America Ready for Change: A Bread Revolution
On November 7, 2006, Americans sent a clear message: "we are ready for a change." No longer would we tolerate the shoddy results of conflicting and outdated ideas. We wanted a new bread recipe. Yes, on the day and the day after a historic election, the number one most read and e-mailed article in the New York Times was not a narrative of a shift in Congress from the party of the corrupt and incompetent to the party of the hapless and eventually corrupt.
It was, rather, Mark Bittman's column as "The Minimalist" describing an amazing new method of making bread. The recipe is at the bottom of this post, maybe in flagrant violation of copyright laws. But hey, I haven't taken Intellectual Property Law yet, not until next fall, so who knows? Heh heh. Thousands upon thousands of Americans spent this past weekend making this bread, and its rewards are unmistakable. The secret is a long initial rising period (12-20 hours), followed by a 2-hour rising period, followed by baking inside a pre-heated, covered, piping hot dutch oven. The article suggested use of a Le Creuset type receptacle. Unfortunately, my budget has yet to afford me such a beautiful piece of cookware, so I made do with two large, deep cast iron griddles, and it worked beautifully.
After my initial attempt turned out well I made FOUR loaves the following day. Two of them were made with diced fresh rosemary, the other two with fresh basil and diced calamata olives. They were perfect. Crisp crust, soft but chewy inside. So good that I came home the next day to find out that my roommates had eaten an entire loaf! Guess I'll have to make more next weekend.
Oh, and sorry I haven't posted in a couple weeks. You know, the whole law school thing. A beintot mes singes.
Adapted from Jim Lahey, Sullivan Street Bakery Time: About 1½ hours plus 14 to 20 hours’ rising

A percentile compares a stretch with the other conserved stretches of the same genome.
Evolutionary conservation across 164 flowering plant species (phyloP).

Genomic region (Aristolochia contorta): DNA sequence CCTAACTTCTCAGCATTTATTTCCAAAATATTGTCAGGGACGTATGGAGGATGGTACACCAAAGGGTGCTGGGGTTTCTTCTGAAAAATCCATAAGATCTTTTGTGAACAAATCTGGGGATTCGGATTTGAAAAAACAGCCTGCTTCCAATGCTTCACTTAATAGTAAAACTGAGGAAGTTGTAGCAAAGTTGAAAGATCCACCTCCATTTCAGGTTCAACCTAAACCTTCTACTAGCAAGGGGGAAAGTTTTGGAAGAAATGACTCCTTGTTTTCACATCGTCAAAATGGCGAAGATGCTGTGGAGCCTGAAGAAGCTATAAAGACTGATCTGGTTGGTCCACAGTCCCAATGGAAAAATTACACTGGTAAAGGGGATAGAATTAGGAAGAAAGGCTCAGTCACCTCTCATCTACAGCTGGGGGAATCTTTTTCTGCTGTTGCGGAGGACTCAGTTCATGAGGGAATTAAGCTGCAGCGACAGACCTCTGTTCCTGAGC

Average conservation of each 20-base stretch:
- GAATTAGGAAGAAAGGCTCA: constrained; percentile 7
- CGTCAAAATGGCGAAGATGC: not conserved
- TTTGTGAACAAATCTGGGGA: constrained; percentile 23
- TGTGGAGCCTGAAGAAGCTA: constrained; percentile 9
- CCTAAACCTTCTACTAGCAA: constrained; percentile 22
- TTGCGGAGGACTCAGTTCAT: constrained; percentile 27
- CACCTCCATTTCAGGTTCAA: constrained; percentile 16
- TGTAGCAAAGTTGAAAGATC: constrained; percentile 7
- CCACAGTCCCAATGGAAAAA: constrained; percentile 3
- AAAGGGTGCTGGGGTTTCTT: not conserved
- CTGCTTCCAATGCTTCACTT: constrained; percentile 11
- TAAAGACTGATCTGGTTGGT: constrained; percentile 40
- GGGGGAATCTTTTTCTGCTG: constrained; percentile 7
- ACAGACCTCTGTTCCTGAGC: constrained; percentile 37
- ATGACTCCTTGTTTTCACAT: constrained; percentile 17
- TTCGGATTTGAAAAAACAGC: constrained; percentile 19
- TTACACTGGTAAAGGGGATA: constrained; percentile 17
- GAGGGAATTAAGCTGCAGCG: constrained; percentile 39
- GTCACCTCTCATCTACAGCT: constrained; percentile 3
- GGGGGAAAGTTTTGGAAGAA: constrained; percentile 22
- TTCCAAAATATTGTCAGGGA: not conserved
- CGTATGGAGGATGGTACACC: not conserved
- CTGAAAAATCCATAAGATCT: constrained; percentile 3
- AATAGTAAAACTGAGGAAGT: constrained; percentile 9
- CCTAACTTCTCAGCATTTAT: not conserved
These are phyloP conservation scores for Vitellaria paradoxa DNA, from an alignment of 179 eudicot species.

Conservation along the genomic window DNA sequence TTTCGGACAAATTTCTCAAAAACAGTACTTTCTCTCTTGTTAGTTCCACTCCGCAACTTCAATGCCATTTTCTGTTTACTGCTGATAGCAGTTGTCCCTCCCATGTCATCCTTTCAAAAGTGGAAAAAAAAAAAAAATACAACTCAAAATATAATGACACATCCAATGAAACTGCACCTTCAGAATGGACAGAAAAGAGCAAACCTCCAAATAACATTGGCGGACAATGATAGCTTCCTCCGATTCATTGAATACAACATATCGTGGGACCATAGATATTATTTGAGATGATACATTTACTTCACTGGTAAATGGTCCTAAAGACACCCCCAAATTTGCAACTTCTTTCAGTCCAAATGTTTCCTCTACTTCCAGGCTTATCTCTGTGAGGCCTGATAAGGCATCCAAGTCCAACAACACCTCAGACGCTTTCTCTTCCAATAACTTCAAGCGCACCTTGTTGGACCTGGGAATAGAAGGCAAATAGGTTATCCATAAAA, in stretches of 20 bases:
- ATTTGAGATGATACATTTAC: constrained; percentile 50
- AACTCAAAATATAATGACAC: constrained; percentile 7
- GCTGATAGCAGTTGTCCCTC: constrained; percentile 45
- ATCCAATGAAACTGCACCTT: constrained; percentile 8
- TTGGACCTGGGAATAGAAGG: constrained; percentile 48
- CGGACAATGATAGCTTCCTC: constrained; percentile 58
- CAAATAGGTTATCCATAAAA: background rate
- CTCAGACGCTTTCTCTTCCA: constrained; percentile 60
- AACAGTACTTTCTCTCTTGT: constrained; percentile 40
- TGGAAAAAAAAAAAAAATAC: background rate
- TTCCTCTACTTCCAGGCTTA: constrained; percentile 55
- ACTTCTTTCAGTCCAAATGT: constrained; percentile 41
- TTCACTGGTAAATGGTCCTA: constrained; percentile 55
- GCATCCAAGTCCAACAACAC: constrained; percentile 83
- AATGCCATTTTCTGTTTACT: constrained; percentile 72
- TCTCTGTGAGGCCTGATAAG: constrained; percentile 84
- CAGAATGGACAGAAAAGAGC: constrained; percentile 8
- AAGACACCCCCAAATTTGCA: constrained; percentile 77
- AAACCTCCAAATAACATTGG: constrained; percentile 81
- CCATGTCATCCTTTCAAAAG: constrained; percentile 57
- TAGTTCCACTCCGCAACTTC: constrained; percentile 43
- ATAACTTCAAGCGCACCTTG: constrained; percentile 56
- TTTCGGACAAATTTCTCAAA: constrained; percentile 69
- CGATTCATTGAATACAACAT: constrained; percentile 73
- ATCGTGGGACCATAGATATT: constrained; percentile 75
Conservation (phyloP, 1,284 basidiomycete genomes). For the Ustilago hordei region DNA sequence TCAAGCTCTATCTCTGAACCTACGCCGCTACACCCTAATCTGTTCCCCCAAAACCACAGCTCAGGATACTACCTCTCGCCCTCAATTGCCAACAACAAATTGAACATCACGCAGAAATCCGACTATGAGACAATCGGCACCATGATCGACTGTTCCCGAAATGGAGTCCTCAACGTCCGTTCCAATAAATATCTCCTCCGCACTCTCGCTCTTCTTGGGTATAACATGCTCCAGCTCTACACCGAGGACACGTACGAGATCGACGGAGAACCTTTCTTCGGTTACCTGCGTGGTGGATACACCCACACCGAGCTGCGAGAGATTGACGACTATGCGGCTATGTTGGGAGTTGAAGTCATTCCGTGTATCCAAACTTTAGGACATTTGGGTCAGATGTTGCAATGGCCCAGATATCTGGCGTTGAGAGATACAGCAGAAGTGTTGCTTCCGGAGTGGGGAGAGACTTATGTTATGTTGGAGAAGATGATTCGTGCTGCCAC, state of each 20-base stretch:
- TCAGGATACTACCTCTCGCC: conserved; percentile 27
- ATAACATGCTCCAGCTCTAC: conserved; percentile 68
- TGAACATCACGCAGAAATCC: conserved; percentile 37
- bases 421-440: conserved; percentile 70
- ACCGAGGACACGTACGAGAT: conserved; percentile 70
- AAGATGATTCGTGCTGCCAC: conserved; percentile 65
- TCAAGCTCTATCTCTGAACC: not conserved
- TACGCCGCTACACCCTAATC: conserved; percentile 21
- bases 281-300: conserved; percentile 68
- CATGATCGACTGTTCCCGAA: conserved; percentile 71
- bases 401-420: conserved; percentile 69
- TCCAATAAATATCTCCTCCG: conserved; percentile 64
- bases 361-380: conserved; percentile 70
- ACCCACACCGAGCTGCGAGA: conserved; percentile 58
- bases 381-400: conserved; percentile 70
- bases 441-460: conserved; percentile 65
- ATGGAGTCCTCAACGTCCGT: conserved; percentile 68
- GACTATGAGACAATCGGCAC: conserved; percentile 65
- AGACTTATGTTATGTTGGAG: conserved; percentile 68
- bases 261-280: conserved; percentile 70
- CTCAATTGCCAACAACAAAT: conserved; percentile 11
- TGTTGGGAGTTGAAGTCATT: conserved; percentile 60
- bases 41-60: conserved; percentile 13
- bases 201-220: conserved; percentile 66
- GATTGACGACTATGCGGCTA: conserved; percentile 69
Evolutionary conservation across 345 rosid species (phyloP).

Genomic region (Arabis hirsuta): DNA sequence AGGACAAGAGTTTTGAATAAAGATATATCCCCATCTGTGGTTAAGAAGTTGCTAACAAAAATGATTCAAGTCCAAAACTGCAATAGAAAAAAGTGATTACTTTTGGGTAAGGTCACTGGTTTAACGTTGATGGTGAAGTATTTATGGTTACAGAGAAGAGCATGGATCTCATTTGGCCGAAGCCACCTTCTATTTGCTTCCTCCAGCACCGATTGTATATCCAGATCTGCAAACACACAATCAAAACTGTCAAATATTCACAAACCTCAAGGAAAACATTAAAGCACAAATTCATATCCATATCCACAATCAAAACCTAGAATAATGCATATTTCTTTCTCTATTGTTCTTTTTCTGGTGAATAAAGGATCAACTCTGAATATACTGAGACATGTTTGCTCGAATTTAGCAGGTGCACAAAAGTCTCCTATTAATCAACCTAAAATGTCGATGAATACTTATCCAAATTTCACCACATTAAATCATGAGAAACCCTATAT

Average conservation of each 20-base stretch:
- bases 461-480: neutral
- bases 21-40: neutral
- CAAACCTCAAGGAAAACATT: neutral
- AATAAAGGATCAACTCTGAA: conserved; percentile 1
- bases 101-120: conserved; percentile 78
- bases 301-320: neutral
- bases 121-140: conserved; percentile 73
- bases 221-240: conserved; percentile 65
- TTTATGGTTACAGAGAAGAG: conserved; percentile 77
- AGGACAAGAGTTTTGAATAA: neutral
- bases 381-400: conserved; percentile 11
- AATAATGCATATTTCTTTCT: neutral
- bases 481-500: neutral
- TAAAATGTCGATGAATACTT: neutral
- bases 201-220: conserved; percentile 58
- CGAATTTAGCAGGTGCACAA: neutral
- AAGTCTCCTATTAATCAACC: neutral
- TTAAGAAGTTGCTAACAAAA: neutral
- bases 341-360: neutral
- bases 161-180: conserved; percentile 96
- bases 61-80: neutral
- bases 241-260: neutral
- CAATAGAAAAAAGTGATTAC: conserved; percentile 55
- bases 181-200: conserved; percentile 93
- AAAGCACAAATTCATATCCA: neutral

3 cups all-purpose or bread flour, more for dusting ¼ teaspoon instant yeast (rapid rise yeast)
1¼ teaspoons salt
Cornmeal, wheat bran, or more flour as needed.
1. In a large bowl combine flour, yeast and salt. Add 1 5/8 cups water, and stir until blended; dough will be shaggy and sticky. Cover bowl with plastic wrap. Let dough rest at least 12 hours, preferably about 18, at warm room temperature, about 70 degrees.
2. Dough is ready when its surface is dotted with bubbles. Lightly flour a work surface and place dough on it; sprinkle it with a little more flour and fold it over on itself once or twice. Cover loosely with plastic wrap and let rest about 15 minutes.
3. Using just enough flour to keep dough from sticking to work surface or to your fingers, gently and quickly shape dough into a ball. Generously coat a cotton towel (not terry cloth) with flour, wheat bran or cornmeal; put dough seam side down on towel and dust with more flour, bran or cornmeal. Cover with another cotton towel and let rise for about 2 hours. When it is ready, dough will be more than double in size and will not readily spring back when poked with a finger.
4. At least a half-hour before dough is ready, heat oven to 450 degrees. Put a 6- to 8-quart heavy covered pot (cast iron, enamel, Pyrex or ceramic) in oven as it heats. When dough is ready, carefully remove pot from oven. Slide your hand under towel and turn dough over into pot, seam side up; it may look like a mess, but that is O.K. Shake pan once or twice if dough is unevenly distributed; it will straighten out as it bakes. Cover with lid and bake 30 minutes, then remove lid and bake another 15 to 30 minutes, until loaf is beautifully browned. Cool on a rack.
Yield: One 1½-pound loaf.
Posted by Kitchen Monkey at 11:16 AM